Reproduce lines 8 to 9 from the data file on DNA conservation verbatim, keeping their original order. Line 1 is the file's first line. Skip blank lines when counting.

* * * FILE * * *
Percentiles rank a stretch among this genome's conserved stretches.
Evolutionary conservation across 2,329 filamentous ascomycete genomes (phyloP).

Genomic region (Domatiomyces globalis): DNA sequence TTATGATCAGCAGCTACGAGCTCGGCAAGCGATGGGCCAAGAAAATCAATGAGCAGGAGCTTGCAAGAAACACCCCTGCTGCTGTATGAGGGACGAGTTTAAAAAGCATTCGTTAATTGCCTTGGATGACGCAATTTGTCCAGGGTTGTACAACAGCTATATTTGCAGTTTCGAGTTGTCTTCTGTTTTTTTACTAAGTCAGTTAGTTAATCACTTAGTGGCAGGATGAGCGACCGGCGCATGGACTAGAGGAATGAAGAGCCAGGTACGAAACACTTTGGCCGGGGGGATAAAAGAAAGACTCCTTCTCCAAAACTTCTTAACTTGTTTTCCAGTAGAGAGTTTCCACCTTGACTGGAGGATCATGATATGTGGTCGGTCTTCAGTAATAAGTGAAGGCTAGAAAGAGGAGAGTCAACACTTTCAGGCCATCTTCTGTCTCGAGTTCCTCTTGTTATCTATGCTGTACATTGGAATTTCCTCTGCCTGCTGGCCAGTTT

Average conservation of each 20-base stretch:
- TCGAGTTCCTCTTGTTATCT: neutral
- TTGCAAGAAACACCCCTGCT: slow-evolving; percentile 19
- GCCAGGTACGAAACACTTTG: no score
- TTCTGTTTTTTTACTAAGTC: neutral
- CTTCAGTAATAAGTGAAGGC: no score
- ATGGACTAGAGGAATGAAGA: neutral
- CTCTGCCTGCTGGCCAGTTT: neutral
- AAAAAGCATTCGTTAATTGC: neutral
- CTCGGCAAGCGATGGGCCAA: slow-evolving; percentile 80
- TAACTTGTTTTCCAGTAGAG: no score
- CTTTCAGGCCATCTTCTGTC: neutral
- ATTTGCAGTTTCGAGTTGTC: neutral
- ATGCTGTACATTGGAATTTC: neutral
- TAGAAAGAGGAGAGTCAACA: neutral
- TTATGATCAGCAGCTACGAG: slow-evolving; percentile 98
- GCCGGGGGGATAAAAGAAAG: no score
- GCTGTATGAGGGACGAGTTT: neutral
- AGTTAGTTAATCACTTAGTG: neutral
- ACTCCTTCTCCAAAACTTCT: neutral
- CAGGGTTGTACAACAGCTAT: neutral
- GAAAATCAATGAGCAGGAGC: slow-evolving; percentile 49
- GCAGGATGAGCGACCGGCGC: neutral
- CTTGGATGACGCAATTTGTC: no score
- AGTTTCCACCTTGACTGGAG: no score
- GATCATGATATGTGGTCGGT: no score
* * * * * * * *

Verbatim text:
- TTCTGTTTTTTTACTAAGTC: neutral
- CTTCAGTAATAAGTGAAGGC: no score